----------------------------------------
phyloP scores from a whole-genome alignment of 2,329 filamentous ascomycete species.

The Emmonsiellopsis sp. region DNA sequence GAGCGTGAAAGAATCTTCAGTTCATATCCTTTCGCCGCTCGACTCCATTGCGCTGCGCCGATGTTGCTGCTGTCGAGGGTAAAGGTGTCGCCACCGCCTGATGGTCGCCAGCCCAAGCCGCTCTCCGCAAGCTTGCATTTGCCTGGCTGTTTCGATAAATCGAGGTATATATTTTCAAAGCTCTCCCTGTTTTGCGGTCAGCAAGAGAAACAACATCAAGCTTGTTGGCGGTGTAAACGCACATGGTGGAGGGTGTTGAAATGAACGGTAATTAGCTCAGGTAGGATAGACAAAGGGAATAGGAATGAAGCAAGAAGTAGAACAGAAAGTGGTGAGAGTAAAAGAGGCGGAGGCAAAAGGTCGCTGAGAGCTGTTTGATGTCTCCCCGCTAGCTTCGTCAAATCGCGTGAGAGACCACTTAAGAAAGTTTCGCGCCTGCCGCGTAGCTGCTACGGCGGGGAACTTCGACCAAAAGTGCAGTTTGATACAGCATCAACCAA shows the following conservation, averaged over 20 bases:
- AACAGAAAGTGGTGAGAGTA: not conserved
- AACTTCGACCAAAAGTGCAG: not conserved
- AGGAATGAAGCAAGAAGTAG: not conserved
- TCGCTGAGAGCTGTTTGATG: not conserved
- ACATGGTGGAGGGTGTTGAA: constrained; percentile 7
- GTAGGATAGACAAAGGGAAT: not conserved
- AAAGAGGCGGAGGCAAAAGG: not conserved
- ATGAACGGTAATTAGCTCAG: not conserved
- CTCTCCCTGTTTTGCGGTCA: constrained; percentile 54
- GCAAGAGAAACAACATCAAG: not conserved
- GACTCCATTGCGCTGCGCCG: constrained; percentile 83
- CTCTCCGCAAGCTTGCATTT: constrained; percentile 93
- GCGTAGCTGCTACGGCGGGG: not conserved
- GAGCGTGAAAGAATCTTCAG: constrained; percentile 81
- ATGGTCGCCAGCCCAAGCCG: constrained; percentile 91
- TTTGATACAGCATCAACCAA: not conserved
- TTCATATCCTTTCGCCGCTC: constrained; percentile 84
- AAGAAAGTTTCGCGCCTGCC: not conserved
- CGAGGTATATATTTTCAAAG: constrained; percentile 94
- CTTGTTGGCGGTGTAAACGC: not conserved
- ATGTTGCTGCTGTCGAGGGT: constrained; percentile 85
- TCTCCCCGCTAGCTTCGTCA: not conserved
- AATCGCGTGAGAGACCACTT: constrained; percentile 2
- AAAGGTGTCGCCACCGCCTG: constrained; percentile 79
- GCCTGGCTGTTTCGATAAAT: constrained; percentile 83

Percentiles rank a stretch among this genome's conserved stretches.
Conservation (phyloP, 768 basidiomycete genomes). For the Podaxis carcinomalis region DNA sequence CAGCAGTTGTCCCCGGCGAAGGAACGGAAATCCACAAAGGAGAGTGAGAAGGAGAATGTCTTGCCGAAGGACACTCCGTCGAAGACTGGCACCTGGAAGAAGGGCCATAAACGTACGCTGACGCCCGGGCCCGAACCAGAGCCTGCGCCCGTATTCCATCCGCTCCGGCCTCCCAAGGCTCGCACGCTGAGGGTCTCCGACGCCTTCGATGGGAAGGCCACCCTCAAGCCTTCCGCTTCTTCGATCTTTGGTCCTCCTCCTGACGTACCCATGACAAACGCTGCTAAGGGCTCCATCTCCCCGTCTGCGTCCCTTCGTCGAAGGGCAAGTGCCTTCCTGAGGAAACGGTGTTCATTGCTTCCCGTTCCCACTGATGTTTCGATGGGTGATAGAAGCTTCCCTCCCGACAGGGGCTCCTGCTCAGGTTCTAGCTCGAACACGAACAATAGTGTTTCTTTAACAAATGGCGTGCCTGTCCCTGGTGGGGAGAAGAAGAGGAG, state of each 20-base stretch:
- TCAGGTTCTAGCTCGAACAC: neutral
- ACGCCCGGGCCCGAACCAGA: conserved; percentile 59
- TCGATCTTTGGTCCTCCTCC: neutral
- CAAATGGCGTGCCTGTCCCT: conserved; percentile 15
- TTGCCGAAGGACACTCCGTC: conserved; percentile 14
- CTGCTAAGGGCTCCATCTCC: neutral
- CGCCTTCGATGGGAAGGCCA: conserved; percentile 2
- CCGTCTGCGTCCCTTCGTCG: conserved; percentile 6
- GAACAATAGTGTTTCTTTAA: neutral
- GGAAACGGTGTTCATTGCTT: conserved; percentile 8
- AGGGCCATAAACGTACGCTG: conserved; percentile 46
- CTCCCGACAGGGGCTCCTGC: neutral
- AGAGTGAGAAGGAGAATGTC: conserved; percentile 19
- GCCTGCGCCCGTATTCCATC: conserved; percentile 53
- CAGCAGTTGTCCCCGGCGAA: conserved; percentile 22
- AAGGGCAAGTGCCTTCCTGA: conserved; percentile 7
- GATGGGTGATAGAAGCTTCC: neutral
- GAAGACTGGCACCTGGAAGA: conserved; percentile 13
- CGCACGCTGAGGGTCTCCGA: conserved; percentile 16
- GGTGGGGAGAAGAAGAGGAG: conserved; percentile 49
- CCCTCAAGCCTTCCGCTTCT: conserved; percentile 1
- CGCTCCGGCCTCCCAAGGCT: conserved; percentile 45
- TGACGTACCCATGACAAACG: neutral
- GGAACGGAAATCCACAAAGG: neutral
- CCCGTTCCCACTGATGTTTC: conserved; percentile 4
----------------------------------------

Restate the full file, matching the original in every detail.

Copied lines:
phyloP scores from a whole-genome alignment of 2,329 filamentous ascomycete species.

The Emmonsiellopsis sp. region DNA sequence GAGCGTGAAAGAATCTTCAGTTCATATCCTTTCGCCGCTCGACTCCATTGCGCTGCGCCGATGTTGCTGCTGTCGAGGGTAAAGGTGTCGCCACCGCCTGATGGTCGCCAGCCCAAGCCGCTCTCCGCAAGCTTGCATTTGCCTGGCTGTTTCGATAAATCGAGGTATATATTTTCAAAGCTCTCCCTGTTTTGCGGTCAGCAAGAGAAACAACATCAAGCTTGTTGGCGGTGTAAACGCACATGGTGGAGGGTGTTGAAATGAACGGTAATTAGCTCAGGTAGGATAGACAAAGGGAATAGGAATGAAGCAAGAAGTAGAACAGAAAGTGGTGAGAGTAAAAGAGGCGGAGGCAAAAGGTCGCTGAGAGCTGTTTGATGTCTCCCCGCTAGCTTCGTCAAATCGCGTGAGAGACCACTTAAGAAAGTTTCGCGCCTGCCGCGTAGCTGCTACGGCGGGGAACTTCGACCAAAAGTGCAGTTTGATACAGCATCAACCAA shows the following conservation, averaged over 20 bases:
- AACAGAAAGTGGTGAGAGTA: not conserved
- AACTTCGACCAAAAGTGCAG: not conserved
- AGGAATGAAGCAAGAAGTAG: not conserved
- TCGCTGAGAGCTGTTTGATG: not conserved
- ACATGGTGGAGGGTGTTGAA: constrained; percentile 7
- GTAGGATAGACAAAGGGAAT: not conserved
- AAAGAGGCGGAGGCAAAAGG: not conserved
- ATGAACGGTAATTAGCTCAG: not conserved
- CTCTCCCTGTTTTGCGGTCA: constrained; percentile 54
- GCAAGAGAAACAACATCAAG: not conserved
- GACTCCATTGCGCTGCGCCG: constrained; percentile 83
- CTCTCCGCAAGCTTGCATTT: constrained; percentile 93
- GCGTAGCTGCTACGGCGGGG: not conserved
- GAGCGTGAAAGAATCTTCAG: constrained; percentile 81
- ATGGTCGCCAGCCCAAGCCG: constrained; percentile 91
- TTTGATACAGCATCAACCAA: not conserved
- TTCATATCCTTTCGCCGCTC: constrained; percentile 84
- AAGAAAGTTTCGCGCCTGCC: not conserved
- CGAGGTATATATTTTCAAAG: constrained; percentile 94
- CTTGTTGGCGGTGTAAACGC: not conserved
- ATGTTGCTGCTGTCGAGGGT: constrained; percentile 85
- TCTCCCCGCTAGCTTCGTCA: not conserved
- AATCGCGTGAGAGACCACTT: constrained; percentile 2
- AAAGGTGTCGCCACCGCCTG: constrained; percentile 79
- GCCTGGCTGTTTCGATAAAT: constrained; percentile 83

Percentiles rank a stretch among this genome's conserved stretches.
Conservation (phyloP, 768 basidiomycete genomes). For the Podaxis carcinomalis region DNA sequence CAGCAGTTGTCCCCGGCGAAGGAACGGAAATCCACAAAGGAGAGTGAGAAGGAGAATGTCTTGCCGAAGGACACTCCGTCGAAGACTGGCACCTGGAAGAAGGGCCATAAACGTACGCTGACGCCCGGGCCCGAACCAGAGCCTGCGCCCGTATTCCATCCGCTCCGGCCTCCCAAGGCTCGCACGCTGAGGGTCTCCGACGCCTTCGATGGGAAGGCCACCCTCAAGCCTTCCGCTTCTTCGATCTTTGGTCCTCCTCCTGACGTACCCATGACAAACGCTGCTAAGGGCTCCATCTCCCCGTCTGCGTCCCTTCGTCGAAGGGCAAGTGCCTTCCTGAGGAAACGGTGTTCATTGCTTCCCGTTCCCACTGATGTTTCGATGGGTGATAGAAGCTTCCCTCCCGACAGGGGCTCCTGCTCAGGTTCTAGCTCGAACACGAACAATAGTGTTTCTTTAACAAATGGCGTGCCTGTCCCTGGTGGGGAGAAGAAGAGGAG, state of each 20-base stretch:
- TCAGGTTCTAGCTCGAACAC: neutral
- ACGCCCGGGCCCGAACCAGA: conserved; percentile 59
- TCGATCTTTGGTCCTCCTCC: neutral
- CAAATGGCGTGCCTGTCCCT: conserved; percentile 15
- TTGCCGAAGGACACTCCGTC: conserved; percentile 14
- CTGCTAAGGGCTCCATCTCC: neutral
- CGCCTTCGATGGGAAGGCCA: conserved; percentile 2
- CCGTCTGCGTCCCTTCGTCG: conserved; percentile 6
- GAACAATAGTGTTTCTTTAA: neutral
- GGAAACGGTGTTCATTGCTT: conserved; percentile 8
- AGGGCCATAAACGTACGCTG: conserved; percentile 46
- CTCCCGACAGGGGCTCCTGC: neutral
- AGAGTGAGAAGGAGAATGTC: conserved; percentile 19
- GCCTGCGCCCGTATTCCATC: conserved; percentile 53
- CAGCAGTTGTCCCCGGCGAA: conserved; percentile 22
- AAGGGCAAGTGCCTTCCTGA: conserved; percentile 7
- GATGGGTGATAGAAGCTTCC: neutral
- GAAGACTGGCACCTGGAAGA: conserved; percentile 13
- CGCACGCTGAGGGTCTCCGA: conserved; percentile 16
- GGTGGGGAGAAGAAGAGGAG: conserved; percentile 49
- CCCTCAAGCCTTCCGCTTCT: conserved; percentile 1
- CGCTCCGGCCTCCCAAGGCT: conserved; percentile 45
- TGACGTACCCATGACAAACG: neutral
- GGAACGGAAATCCACAAAGG: neutral
- CCCGTTCCCACTGATGTTTC: conserved; percentile 4